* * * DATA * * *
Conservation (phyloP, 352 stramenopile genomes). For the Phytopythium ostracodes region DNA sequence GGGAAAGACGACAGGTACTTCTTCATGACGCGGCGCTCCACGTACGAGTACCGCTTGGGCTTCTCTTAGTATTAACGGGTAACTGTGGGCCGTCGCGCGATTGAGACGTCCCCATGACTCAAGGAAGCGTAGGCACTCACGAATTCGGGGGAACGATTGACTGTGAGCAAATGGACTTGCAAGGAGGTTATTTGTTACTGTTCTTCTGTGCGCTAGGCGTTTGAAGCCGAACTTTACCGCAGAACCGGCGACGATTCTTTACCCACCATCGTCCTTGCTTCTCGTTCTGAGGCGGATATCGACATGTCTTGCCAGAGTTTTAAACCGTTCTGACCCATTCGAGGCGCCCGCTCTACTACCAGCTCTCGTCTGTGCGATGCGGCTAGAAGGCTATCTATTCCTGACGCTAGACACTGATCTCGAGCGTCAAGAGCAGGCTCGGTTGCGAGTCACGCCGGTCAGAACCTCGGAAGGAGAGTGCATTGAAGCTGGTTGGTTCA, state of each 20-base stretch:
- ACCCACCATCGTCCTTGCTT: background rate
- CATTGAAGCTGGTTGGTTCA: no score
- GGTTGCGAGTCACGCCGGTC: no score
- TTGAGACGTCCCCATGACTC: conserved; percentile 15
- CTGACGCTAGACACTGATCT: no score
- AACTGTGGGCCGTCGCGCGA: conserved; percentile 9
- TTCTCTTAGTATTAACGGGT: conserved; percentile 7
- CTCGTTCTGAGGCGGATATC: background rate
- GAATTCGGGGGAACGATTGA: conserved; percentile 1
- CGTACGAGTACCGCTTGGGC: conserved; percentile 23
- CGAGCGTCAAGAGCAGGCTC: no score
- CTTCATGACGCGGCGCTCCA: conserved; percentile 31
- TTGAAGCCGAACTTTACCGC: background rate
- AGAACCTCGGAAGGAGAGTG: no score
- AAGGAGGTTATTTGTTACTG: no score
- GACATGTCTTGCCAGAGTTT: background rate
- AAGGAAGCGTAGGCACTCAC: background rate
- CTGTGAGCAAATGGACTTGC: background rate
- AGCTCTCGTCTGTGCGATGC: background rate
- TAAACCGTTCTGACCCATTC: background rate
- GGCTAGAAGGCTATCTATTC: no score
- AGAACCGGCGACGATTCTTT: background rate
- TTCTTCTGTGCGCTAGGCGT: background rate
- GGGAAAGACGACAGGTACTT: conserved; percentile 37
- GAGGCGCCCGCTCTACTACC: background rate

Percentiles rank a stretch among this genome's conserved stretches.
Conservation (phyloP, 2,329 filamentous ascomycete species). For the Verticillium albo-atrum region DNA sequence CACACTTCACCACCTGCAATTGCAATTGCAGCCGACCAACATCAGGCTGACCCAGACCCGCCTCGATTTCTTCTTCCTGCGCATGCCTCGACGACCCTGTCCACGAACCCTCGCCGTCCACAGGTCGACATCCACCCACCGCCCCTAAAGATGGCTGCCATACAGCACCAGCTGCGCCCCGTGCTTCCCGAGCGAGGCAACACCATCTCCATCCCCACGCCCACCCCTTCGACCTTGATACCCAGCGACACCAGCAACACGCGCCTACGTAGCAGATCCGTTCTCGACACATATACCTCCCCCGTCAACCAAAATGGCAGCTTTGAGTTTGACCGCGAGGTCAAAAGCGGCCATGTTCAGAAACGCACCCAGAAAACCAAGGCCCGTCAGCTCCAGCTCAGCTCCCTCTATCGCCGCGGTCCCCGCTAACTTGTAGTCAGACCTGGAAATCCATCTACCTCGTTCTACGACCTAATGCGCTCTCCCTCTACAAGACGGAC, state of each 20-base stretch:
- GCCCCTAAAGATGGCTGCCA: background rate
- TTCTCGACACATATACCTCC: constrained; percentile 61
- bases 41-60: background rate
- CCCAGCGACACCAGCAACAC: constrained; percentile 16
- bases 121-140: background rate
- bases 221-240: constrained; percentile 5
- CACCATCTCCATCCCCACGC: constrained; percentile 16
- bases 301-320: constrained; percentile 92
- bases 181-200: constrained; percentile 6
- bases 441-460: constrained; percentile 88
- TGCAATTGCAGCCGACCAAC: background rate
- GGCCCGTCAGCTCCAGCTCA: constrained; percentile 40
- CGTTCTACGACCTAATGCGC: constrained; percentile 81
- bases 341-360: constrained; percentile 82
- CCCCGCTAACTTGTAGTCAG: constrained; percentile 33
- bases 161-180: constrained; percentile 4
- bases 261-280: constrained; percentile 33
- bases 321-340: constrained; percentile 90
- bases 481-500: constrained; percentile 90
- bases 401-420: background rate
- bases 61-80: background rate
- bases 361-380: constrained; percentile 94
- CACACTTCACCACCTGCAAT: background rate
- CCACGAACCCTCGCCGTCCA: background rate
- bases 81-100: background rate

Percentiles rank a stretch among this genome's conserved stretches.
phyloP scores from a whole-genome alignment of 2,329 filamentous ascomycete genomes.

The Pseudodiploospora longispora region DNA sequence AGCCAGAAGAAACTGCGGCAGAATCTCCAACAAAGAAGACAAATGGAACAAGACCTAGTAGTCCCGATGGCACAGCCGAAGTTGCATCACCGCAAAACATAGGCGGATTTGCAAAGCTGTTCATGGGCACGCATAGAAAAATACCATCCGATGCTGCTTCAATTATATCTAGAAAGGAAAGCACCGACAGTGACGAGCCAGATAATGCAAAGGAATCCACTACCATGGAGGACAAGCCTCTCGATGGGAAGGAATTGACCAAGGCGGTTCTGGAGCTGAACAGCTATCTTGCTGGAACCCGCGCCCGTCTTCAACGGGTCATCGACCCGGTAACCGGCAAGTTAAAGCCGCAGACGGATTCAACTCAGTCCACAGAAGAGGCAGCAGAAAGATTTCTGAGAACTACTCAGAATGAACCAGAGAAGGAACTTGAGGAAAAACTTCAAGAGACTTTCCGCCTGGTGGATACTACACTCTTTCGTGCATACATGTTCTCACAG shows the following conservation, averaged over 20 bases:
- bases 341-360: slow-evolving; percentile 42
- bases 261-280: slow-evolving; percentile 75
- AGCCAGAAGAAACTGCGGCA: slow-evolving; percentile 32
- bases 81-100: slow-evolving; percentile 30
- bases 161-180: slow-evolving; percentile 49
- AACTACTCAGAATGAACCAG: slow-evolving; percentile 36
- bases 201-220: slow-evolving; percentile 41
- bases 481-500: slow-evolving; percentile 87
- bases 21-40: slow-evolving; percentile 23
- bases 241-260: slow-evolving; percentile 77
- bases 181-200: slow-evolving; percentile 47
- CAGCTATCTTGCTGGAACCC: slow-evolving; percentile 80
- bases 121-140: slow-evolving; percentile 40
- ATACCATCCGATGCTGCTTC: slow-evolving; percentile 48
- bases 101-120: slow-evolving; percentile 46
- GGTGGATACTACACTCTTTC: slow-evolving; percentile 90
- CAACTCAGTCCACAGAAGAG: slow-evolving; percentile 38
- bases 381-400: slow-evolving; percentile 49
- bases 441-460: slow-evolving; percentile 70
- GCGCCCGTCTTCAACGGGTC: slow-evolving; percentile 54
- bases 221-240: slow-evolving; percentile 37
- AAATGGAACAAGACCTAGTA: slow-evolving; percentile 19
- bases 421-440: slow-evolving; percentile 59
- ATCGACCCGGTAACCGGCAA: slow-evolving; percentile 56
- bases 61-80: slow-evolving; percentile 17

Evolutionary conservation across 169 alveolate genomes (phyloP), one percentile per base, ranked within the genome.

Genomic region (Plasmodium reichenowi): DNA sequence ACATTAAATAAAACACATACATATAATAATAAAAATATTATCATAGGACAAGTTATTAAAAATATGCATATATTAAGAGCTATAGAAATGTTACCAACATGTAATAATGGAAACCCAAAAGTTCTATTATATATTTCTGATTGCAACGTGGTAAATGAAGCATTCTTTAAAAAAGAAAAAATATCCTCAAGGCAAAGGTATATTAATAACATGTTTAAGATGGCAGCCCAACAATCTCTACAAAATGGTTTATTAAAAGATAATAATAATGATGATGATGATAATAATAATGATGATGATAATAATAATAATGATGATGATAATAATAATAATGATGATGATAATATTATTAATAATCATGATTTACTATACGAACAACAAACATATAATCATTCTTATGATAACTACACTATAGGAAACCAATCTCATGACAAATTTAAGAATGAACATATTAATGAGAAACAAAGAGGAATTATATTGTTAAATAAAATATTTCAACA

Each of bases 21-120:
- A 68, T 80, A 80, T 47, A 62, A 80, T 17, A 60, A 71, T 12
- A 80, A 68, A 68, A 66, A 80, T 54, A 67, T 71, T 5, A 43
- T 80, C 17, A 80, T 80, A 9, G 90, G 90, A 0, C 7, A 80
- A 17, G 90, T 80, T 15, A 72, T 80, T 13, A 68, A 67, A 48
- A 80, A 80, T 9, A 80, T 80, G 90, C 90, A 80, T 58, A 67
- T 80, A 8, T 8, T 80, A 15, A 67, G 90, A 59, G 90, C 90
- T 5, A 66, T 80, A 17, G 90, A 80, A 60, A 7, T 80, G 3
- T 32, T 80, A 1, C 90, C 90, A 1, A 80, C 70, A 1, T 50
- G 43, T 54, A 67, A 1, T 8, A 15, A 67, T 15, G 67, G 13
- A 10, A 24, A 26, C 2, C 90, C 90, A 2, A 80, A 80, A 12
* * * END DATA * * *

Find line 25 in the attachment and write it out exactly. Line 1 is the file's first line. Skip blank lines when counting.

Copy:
- GGGAAAGACGACAGGTACTT: conserved; percentile 37